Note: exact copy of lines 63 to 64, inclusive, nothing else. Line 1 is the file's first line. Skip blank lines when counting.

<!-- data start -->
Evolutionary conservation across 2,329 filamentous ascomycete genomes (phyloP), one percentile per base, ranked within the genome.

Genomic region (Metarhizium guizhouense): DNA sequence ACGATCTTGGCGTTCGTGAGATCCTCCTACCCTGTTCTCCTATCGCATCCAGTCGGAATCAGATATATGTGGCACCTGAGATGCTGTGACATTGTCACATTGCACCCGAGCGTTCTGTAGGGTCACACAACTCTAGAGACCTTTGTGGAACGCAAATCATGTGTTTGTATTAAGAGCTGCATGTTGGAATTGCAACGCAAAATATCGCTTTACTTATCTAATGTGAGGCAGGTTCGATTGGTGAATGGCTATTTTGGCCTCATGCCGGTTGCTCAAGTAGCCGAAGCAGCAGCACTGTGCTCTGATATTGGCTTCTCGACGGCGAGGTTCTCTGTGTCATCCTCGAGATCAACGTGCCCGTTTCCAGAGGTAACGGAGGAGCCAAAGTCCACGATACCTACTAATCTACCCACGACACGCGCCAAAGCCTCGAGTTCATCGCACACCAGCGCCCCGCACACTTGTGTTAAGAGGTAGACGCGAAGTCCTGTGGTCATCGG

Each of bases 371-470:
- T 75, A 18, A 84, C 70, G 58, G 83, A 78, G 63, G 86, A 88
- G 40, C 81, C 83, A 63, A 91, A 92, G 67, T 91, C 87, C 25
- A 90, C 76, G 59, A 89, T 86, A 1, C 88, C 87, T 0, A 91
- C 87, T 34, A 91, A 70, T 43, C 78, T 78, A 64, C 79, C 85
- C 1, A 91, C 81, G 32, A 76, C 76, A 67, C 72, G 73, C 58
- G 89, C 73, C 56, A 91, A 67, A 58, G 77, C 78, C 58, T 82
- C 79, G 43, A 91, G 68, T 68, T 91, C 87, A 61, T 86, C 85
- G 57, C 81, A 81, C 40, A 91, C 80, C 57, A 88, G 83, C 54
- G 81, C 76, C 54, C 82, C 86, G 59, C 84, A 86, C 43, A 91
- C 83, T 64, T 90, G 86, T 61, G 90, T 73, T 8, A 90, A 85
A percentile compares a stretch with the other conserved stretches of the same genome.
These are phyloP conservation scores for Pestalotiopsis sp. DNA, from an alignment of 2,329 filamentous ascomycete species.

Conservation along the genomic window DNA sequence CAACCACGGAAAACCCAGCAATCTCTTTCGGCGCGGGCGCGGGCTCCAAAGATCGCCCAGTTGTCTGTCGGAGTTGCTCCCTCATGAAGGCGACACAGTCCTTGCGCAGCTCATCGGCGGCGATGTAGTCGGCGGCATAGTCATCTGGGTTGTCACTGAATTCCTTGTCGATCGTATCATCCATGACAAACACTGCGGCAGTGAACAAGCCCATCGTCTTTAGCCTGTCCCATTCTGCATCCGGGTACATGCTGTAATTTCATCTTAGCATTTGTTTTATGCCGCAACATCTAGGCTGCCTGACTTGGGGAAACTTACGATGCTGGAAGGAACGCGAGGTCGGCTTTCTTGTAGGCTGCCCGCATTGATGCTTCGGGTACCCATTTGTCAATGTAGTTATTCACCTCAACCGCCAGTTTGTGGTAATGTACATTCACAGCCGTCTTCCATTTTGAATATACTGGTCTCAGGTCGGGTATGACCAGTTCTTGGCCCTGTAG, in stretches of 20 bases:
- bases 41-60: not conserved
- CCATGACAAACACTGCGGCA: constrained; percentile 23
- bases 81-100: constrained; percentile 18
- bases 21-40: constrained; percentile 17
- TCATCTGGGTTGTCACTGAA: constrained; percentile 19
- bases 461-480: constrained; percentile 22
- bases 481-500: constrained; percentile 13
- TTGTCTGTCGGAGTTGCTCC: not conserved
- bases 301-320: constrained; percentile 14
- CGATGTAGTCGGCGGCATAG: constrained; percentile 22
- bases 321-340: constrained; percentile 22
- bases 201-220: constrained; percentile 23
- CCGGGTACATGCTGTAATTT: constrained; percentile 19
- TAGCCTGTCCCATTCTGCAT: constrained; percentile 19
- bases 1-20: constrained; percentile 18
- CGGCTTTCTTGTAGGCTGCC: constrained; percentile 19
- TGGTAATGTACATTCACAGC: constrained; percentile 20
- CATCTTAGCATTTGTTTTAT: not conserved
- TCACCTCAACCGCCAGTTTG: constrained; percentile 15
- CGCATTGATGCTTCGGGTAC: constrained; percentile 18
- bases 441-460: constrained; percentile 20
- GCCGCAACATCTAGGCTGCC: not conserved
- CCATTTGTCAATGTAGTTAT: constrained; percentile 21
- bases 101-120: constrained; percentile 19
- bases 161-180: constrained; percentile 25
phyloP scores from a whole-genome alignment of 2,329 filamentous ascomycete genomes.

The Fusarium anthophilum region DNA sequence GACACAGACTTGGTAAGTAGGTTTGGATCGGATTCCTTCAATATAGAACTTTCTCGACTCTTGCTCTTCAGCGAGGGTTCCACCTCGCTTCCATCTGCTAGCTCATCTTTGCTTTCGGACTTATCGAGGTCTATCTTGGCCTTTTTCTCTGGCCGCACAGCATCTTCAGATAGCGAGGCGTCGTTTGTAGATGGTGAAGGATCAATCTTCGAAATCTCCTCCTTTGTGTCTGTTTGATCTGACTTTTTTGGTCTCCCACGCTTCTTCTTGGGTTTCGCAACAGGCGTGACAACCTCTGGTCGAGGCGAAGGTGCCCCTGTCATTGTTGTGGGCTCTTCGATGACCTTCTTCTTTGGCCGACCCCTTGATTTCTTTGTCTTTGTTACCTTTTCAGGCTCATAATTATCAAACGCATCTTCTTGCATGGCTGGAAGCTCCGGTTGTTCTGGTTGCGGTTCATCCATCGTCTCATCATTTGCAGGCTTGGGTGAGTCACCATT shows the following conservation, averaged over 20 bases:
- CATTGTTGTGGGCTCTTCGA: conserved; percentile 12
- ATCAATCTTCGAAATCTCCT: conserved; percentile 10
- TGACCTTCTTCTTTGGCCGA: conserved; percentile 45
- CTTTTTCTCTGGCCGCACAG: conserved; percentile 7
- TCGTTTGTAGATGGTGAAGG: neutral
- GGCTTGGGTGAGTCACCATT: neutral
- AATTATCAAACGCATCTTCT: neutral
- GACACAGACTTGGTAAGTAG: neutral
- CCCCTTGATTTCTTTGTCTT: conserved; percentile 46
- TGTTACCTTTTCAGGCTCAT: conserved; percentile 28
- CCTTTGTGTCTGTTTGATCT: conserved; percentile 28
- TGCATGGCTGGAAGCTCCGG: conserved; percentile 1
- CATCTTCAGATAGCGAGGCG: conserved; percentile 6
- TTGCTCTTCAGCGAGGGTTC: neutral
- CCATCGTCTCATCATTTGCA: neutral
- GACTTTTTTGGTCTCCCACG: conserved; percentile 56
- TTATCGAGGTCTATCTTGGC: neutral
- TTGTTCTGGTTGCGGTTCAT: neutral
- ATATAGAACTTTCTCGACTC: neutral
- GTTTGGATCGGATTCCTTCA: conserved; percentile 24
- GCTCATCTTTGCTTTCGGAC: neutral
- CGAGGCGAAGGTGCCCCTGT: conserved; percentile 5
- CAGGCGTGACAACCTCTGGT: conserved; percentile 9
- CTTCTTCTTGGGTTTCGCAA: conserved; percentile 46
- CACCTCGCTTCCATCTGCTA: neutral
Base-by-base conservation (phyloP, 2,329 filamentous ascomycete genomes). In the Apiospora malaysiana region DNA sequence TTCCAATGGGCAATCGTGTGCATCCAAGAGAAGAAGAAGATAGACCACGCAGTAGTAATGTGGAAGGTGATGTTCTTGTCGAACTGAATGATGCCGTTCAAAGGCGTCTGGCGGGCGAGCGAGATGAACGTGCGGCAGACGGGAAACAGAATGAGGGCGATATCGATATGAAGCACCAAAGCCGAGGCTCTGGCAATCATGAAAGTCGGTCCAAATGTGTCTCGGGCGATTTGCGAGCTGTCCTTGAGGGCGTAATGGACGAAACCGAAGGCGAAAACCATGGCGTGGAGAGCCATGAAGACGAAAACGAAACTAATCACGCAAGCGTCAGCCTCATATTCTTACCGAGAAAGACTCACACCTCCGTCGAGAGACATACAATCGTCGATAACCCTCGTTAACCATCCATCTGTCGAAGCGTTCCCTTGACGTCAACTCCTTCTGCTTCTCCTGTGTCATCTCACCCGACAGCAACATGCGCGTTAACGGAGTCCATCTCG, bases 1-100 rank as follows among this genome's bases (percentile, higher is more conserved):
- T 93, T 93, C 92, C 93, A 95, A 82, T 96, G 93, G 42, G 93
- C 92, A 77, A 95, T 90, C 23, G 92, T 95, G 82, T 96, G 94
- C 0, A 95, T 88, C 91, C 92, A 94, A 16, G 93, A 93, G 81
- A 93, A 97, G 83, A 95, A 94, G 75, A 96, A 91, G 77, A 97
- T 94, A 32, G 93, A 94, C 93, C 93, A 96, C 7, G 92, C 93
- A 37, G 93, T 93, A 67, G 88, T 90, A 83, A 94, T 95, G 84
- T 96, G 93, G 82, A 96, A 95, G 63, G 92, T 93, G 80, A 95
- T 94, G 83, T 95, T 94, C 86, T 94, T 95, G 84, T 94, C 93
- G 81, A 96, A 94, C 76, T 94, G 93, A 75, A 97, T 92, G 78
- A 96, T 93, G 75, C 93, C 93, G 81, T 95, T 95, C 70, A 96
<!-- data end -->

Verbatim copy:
- GTTTGGATCGGATTCCTTCA: conserved; percentile 24
- GCTCATCTTTGCTTTCGGAC: neutral